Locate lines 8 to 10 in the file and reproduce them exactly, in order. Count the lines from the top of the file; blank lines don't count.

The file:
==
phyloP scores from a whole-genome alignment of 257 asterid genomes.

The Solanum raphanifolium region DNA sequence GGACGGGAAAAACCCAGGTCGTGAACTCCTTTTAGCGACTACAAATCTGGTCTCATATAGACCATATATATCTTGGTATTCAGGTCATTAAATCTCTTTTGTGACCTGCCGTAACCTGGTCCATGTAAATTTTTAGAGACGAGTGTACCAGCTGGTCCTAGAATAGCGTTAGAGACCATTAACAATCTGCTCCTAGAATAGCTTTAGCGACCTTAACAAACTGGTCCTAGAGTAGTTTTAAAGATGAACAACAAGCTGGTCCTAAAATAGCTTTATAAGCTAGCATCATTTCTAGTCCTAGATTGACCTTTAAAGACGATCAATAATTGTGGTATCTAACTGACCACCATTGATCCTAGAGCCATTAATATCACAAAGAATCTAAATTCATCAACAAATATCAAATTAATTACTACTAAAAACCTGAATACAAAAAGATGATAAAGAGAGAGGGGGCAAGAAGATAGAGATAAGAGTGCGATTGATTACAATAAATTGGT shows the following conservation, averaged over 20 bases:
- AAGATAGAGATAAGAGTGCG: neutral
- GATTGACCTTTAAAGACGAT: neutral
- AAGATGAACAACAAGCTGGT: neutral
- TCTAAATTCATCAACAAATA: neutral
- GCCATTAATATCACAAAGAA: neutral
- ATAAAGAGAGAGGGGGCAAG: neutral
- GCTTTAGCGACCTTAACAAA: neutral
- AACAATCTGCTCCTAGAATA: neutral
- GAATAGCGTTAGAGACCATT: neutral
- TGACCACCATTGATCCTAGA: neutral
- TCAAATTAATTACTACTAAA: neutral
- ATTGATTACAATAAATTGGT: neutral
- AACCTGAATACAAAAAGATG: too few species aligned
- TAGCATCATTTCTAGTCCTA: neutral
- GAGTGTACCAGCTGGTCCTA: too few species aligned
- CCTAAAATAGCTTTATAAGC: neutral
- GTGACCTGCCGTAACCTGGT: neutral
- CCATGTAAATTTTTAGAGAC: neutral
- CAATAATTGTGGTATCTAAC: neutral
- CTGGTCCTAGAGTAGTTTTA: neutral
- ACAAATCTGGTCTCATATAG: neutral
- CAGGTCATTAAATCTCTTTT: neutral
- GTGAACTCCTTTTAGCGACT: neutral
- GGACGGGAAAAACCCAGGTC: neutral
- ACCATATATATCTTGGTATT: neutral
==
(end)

- ATAAAGAGAGAGGGGGCAAG: neutral
- GCTTTAGCGACCTTAACAAA: neutral
- AACAATCTGCTCCTAGAATA: neutral